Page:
Sunday night's rally in Bilad AlQadeem in support of political prisoners
1606 GMT: Zainab AlKhawaja's mother reports that her trial was adjourned again today, with a resumption on 10 September. Zainab is also in court tomorrow on separate charges.
The case of Ammar Ali Mansoor AlSawad (see 0535 GMT), along with 16 other boys accused of rioting and burning a police jeep, has been adjourned until 1 October.
1509 GMT: The BBC's Frank Gardner quotes a British minister as saying that the UK is "very disappointed" at today's verdict on the 13 political prisoners and has called for an urgent appeals process. This is a strong --- and rare --- public response from the Foreign and Commonwealth Office, signaling a recognition that "reforms" in Bahrain are not going as its allies had planned.
1217 GMT: A member of the prosecutor's office has tried to justify the upholding of sentences on 20 activists, 13 of them serving lengthy terms behind bars, this morning: "It is established clearly to us from this verdict that some of the accused had relations and strived to have relations and intelligence contacts with a foreign organisation, which is Hezbollah, which works in the interests of Iran."
Six of the 20 men, seven of whom were tried in absentia, were found guilty of "intelligence contacts with foreign bodies". They are also imprisoned on charges of overturn the system of government and violating the constitution.
0904 GMT: The reaction of activist and economist Ala'a Shehabi to the upheld sentences against 20 political prisoners, 13 of them serving terms up to life in Bahrain:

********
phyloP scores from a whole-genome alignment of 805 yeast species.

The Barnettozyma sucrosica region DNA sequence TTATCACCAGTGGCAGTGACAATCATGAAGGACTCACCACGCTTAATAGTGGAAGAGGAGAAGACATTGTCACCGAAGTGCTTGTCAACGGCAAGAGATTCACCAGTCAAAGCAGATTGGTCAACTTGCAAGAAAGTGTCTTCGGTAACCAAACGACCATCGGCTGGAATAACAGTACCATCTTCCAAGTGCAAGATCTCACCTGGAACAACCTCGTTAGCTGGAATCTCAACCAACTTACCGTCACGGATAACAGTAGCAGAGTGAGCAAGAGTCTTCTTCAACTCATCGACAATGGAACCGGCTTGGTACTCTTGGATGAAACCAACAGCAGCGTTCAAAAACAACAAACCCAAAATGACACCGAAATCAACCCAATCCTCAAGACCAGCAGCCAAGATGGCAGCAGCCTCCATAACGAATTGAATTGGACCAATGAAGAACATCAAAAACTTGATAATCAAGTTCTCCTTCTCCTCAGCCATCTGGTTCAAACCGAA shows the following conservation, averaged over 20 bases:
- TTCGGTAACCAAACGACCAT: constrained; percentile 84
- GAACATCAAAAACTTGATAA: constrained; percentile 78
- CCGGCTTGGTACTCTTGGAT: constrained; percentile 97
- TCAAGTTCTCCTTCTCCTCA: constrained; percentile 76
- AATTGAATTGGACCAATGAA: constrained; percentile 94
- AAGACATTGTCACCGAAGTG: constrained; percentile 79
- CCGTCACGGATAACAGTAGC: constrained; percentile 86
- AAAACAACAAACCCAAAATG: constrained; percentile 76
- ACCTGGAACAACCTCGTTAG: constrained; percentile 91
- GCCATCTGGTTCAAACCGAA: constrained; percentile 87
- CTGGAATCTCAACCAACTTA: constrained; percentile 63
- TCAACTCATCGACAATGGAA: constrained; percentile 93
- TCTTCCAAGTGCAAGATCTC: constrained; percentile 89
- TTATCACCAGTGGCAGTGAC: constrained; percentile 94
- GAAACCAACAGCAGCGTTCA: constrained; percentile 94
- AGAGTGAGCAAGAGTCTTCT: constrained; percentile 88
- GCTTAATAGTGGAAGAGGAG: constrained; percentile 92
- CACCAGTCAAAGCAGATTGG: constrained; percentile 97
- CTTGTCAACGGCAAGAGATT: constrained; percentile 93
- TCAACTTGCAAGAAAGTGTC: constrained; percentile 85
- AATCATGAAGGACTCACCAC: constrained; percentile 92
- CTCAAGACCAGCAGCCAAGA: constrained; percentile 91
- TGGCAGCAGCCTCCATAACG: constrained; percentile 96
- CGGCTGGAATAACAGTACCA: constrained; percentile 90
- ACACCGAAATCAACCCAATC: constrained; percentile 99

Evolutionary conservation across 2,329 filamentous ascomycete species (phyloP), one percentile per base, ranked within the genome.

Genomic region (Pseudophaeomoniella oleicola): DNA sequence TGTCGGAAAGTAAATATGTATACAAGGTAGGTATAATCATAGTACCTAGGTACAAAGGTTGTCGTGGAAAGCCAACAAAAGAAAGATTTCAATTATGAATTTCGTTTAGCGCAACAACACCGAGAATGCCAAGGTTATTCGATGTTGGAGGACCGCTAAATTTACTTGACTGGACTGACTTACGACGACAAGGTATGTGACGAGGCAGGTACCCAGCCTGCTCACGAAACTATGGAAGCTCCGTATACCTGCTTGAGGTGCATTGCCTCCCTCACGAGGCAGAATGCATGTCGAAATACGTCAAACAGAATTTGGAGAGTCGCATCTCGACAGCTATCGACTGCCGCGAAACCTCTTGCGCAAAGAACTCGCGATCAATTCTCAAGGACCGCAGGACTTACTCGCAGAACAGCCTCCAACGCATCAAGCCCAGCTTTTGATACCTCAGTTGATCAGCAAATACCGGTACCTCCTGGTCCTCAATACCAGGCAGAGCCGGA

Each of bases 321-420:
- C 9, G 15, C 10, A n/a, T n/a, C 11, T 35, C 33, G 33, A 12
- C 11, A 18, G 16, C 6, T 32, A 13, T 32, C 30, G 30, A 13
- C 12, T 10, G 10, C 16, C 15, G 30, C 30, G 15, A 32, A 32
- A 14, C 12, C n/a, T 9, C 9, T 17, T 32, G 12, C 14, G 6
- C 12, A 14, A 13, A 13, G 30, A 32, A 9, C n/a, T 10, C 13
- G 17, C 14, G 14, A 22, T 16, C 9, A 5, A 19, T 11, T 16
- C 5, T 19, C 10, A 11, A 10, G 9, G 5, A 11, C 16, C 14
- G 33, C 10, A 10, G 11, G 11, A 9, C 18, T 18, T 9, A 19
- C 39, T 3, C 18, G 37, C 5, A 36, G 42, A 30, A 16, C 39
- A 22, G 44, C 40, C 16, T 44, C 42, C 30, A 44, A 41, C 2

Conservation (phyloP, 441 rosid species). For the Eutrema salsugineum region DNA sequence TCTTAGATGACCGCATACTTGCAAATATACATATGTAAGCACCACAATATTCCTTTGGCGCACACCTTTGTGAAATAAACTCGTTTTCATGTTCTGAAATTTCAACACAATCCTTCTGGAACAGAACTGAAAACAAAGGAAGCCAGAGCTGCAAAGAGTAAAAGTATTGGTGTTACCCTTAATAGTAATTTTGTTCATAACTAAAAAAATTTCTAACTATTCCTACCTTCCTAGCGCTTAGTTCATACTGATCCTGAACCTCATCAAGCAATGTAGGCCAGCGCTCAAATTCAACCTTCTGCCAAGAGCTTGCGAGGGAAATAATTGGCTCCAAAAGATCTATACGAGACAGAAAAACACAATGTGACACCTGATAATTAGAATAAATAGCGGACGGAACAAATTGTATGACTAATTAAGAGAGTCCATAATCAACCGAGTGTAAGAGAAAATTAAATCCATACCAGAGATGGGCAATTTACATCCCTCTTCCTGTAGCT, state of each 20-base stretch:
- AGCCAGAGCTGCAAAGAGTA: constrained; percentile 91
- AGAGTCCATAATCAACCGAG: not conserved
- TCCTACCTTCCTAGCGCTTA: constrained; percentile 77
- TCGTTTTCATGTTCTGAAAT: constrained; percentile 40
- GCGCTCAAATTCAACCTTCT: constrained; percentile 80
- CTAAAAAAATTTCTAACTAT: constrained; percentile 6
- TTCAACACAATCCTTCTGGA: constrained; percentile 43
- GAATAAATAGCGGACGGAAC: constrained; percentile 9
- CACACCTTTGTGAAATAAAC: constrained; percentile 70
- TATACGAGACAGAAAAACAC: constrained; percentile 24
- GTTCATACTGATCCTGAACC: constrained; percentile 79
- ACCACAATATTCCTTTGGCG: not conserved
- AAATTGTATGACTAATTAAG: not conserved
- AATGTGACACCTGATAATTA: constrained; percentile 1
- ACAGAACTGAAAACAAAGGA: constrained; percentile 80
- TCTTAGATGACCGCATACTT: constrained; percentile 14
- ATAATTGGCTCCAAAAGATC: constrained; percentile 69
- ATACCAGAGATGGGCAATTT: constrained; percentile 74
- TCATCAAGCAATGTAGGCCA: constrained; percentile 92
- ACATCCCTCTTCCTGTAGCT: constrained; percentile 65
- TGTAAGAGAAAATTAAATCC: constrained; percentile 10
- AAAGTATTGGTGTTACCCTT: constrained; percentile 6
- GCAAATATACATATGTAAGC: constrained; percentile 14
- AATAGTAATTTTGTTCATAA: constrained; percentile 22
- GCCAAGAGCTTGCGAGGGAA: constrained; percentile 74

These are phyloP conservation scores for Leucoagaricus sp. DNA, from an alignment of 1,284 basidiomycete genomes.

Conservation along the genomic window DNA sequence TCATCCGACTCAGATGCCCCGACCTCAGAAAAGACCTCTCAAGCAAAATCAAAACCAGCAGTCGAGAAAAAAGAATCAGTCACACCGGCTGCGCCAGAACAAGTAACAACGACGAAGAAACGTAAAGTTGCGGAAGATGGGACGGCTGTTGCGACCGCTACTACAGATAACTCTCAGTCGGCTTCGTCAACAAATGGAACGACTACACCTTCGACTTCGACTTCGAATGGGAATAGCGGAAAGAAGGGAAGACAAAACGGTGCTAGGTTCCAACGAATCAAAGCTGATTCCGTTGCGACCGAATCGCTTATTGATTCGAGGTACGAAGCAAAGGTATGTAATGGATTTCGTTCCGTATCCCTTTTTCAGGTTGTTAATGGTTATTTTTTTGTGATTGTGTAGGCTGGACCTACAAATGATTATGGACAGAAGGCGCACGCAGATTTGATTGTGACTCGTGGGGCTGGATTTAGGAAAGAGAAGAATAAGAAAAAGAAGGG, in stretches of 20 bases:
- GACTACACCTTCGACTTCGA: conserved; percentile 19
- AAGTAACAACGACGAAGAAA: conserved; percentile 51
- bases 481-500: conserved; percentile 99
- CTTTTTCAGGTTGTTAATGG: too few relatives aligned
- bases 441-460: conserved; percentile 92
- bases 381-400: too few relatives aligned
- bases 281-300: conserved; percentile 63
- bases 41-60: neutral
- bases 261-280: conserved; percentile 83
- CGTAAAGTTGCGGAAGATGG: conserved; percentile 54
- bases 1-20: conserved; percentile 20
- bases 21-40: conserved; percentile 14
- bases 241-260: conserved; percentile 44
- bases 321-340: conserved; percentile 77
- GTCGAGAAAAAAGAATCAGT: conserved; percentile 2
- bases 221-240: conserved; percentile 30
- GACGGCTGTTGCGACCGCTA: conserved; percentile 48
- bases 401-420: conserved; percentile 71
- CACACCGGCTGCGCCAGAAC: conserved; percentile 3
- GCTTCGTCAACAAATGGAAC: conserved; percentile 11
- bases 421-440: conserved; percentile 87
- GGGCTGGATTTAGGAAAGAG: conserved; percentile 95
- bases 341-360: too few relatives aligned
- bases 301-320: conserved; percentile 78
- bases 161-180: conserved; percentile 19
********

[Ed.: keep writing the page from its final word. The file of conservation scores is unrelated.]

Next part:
Upholding sentences proves absolutely no difference betwn military justice & this so called 'civilian' justice.Same mentality rules— Dr Ala'a Shehabi (@alaashehabi) September 4, 2012
0853 GMT: A tale of two different stories about the same economic development....
Reuters headlines, "Bahrain Economy Shrinks in Second Quarter":
Bahrain's economic output fell in the second quarter of this year after moderate growth in the previous three months, data showed on Sunday, as political unrest continued to weigh on the small oil producer.
Gross domestic product, adjusted for inflation, dropped 1.3 percent quarter-on-quarter in April-June compared with 0.9 percent growth in the previous quarter, the figures from the Central Informatics Organisation showed.
The quarterly decline is the first since a 6.6 percent slump in the first three months of 2011.
However, the regime-linked Gulf Daily News proclaims, "Bahrain GDP Expands by 4.3 Per Cent":
Bahrain's economy has returned to a solid growth path after last year's unrest, Central Informatics Organisation (CIO) said yesterday.
On an annual basis, real gross domestic product (GDP) expanded 4.3 per cent in the second quarter after a 5.9pc jump in January-March.
The statistics office said these figures showed the economy had returned to a solid growth path after last year's uprising, which temporarily forced banks and shops to close and triggered an outflow of funds.
So why the different perspectives? Reuters is measuring the April-June 2012 output vs. that of January-March 2012. The Gulf Daily News is measuring April-June 2012 vs. April-June 2011, when the economy hit a low point amid the protests against the monarchy.
The aid, which is Kuwait's share of a $10 billion total grant, will be used for housing, roads, electricity, water, industrial, and social development projects. It will be sent in allocations of $250 million per year.
A framework agreement was signed yesterday at the Finance Ministry between Bahrain's government and the Kuwaiti Arab Economic Development Fund.